The degree of certainty that a relying party can have about the true identity of someone presenting an identity credential. Four levels of assurance were outlined by a 2006 document from the US National Institute of Standards and Technology (NIST 800-63). The level of assurance is measured by the strength and rigor of the identity proofing process, the strength of the token used to authenticate the identity claim, and the management processes the identity provider applies to it.


The act of transferring information from one party to another. This paper uses the word "sharing" instead of "publishing" as the latter presumes a one-way and public transfer of information. The Verifiable Issuer/Verifier lists described in this paper are made available in some form or other. They might be pushed to a party or pulled from a party and might use a public communication channel or a private one.

Verifiable Issuer / Verifiable Verifier

A party that is verifiable might have different levels of trustworthiness associated with it by different parties. Note that “trusted” or “authorized” are sometimes used as synonyms for “verifiable”, as the purpose of some lists is to assure trust or authority. This paper uses the word “verifiable” as no presumption should be made about the application of the lists, or the trust/authority that they assure.

Verifiable Issuer/Verifier List

A container that consists of a set of Verifiable Issuers or Verifiers. The word “list” can be considered synonymous to “register”, depending on the amount of governance, assurances and authority associated with it. This paper uses the word “list” and presumes there will always be some form of governance, if only the establishment of its purpose and the format of its entries.


A role an entity performs by receiving one or more verifiable credentials, optionally inside a verifiable presentation for processing. Other specifications might refer to this concept as a relying party.


This section contains criteria that can be used to determine whether something does or does not fit a particular terminological definition in the previous section.


  • Enables other parties to obtain a copy of a list entry about an Issuer or Verifier from the list, e.g. in VC format, through DNS query, or other mechanism.
  • May or may not enable others to obtain a copy of the full contents of a list.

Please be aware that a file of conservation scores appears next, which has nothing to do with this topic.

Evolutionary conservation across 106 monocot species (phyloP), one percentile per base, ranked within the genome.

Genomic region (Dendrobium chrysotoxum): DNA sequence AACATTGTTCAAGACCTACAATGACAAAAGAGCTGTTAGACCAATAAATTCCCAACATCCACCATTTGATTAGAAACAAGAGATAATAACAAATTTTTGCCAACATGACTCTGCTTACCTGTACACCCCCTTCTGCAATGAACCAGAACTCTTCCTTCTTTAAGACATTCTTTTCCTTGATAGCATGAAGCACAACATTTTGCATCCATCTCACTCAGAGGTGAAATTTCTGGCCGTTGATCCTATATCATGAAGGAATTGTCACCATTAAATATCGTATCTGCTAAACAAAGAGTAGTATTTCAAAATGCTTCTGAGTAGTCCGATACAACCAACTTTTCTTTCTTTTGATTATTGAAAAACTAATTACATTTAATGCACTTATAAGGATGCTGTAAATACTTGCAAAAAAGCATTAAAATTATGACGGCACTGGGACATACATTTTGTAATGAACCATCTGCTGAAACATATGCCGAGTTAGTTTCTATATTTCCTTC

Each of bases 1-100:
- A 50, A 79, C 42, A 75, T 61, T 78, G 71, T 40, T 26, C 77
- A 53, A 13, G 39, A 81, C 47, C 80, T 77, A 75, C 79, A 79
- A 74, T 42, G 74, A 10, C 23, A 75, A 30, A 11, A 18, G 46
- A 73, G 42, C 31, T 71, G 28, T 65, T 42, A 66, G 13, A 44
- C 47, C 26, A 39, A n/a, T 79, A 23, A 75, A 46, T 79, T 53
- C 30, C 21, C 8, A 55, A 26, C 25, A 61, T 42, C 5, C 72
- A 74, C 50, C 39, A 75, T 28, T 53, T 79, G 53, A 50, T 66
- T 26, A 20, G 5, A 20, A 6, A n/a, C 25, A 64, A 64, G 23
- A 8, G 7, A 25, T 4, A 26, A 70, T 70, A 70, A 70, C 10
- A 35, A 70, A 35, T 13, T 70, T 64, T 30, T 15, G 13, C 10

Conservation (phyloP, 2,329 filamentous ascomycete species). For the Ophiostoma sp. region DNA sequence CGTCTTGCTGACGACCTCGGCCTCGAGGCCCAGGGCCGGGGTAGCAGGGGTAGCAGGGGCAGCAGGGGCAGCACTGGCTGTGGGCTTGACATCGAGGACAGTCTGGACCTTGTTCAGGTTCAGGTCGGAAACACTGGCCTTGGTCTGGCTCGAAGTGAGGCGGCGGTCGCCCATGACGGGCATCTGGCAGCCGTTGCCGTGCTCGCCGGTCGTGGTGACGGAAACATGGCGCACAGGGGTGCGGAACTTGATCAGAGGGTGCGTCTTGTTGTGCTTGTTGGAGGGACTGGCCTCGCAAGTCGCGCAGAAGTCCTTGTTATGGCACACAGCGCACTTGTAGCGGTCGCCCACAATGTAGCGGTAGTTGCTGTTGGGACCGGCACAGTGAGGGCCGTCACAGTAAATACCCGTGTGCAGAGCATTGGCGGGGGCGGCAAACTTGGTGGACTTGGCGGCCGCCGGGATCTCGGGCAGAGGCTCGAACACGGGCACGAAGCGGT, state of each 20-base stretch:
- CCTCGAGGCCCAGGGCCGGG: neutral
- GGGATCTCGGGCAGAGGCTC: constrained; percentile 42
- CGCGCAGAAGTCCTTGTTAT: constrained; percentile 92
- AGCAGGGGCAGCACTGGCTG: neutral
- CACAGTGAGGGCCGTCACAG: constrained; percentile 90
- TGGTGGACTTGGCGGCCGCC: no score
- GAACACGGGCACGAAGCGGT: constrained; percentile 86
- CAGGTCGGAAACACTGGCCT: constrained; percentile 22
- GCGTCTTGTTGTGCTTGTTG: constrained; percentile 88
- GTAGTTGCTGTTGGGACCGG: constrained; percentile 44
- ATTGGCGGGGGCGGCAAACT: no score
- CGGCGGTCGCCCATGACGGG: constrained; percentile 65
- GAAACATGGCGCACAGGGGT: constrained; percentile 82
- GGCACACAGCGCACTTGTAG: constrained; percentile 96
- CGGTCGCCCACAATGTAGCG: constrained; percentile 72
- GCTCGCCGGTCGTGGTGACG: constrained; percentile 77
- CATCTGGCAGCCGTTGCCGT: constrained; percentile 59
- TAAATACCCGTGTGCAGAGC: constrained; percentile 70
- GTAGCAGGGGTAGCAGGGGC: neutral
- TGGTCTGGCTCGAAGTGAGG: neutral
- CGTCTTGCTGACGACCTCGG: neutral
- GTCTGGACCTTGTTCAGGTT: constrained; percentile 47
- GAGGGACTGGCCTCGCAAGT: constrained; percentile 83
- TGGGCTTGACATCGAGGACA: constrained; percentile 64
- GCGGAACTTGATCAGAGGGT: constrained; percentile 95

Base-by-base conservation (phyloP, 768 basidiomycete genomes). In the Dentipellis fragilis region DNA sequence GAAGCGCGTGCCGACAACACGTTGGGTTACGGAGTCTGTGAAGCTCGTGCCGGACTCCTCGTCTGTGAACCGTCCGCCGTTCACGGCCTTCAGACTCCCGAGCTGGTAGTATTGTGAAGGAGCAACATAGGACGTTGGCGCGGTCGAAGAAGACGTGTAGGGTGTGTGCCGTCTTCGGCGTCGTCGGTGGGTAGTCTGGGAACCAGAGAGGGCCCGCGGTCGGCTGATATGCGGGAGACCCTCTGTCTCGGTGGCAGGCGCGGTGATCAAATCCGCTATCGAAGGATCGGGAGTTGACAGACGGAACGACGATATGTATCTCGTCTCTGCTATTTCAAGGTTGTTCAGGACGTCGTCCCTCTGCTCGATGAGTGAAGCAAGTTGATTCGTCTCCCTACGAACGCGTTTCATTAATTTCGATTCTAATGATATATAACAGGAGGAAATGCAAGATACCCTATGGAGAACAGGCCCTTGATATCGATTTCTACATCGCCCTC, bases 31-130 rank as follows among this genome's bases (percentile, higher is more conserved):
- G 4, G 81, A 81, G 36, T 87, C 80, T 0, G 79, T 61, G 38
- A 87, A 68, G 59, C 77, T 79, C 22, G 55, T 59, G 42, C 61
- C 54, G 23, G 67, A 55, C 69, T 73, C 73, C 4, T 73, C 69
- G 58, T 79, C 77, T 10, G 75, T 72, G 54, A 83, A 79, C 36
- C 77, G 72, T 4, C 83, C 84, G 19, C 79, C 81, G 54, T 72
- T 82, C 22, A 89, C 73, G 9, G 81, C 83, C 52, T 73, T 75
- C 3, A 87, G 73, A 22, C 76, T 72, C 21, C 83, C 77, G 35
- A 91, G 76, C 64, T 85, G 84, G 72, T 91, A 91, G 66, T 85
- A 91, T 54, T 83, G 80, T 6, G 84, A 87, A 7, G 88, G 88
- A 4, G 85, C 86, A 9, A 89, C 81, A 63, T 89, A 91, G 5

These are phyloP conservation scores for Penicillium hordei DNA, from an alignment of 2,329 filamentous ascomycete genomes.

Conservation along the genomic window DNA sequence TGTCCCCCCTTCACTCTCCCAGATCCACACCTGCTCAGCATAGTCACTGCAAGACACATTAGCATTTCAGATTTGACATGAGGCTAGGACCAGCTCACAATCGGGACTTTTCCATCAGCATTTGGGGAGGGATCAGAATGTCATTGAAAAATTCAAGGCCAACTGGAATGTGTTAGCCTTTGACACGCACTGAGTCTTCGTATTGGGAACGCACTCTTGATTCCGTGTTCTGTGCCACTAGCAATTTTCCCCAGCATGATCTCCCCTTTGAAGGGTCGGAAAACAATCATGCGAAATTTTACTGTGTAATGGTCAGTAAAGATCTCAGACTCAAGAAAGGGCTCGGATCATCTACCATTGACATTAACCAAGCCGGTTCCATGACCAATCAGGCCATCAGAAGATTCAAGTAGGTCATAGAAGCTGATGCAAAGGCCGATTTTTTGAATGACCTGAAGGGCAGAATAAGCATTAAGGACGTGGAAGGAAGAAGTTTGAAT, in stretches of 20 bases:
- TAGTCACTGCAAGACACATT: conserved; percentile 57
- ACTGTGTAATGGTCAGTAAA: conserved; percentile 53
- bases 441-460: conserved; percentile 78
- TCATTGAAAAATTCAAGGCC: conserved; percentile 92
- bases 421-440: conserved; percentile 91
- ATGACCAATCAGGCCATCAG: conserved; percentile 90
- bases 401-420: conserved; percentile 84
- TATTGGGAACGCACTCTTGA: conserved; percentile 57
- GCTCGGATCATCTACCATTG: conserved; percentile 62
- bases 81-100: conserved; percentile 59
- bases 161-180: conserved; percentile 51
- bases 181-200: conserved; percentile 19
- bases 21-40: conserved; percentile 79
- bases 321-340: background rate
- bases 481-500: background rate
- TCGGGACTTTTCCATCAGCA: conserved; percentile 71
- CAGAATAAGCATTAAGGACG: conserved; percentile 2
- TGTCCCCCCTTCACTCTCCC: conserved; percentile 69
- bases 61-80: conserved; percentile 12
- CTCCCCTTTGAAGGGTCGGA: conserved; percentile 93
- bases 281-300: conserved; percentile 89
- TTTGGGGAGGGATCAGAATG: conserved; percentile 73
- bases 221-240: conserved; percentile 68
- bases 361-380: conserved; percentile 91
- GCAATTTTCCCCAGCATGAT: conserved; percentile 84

• Those others may be anyone in the world, or they may be only those who have access to the list or to a specific entry about an Issuer or Verifier.


  • Contains zero-or-more entries about any party.
  • A list entry contains data about one specific party. The data is specified by the party that governs the list.
  • A list is associated with a policy containing one or more criteria that are used to determine whether or not a party qualifies for being registered in the list. Criterion may distinguish between parties, e.g., between parties that are trusted to issue or verify VCs of a specific kind.
  • Other parties may use the data in a list entry as the basis for a decision, e.g., to share further information, or to engage in a transaction. The perceived use of list entries by other parties should guide the party that governs the list as it specifies the structure of list entries.


  • Are expected to perform the roles of issuer, holder, and verifier as well as other verifiable-credential-related roles (e.g., revocator).
  • May or may not be a legal authority.
  • The party that manages the list has to be able to precisely describe the thing that the list entry enables because software will act upon that machine-readable description. For example, "Issues Student ID cards for University X".

A conforming list is any concrete expression of the data model that complies with the normative statements in this specification. Specifically, all relevant normative statements in Sections of this document MUST be enforced.

A conforming processor is any algorithm realized as software and/or hardware that generates or consumes a conforming list. Conforming processors MUST produce errors when non-conforming documents are consumed.

This document also contains examples that contain JSON and JSON-LD content. Some of these examples contain characters that are invalid JSON, such as inline comments (`//`) and the use of ellipsis (`...`) to denote information that adds little value to the example. Implementers are cautioned to remove this content if they desire to use the information as valid JSON or JSON-LD.

Use Cases

This section outlines use cases that highlight the need for the technology described in this paper by discussing the use cases in two categories:

A final use case section then checks for commonalities and differences between the two categories

There are a number of other locations that have published use cases that are related to this paper. Rather than include those use cases in this document, they are included by reference:

Verifiable Issuer Use Cases

A graduate holding a diploma with a text bubble attached to the diploma
    that says 'Verifiable-Issuer List says diploma is genuine'

Figure 1: A Verifiable-Issuer List helps verifying whether a diploma is genuine.

Verifiable Verifier Use Cases

See also Verify the Verifier - Anti-coercion by Design; October 2020 | TNO

A police officer standing over a child asking for their credentials and
    the child saying that they cannot provide the credentials because their
    digital wallet cannot identify that the police officer is authorized to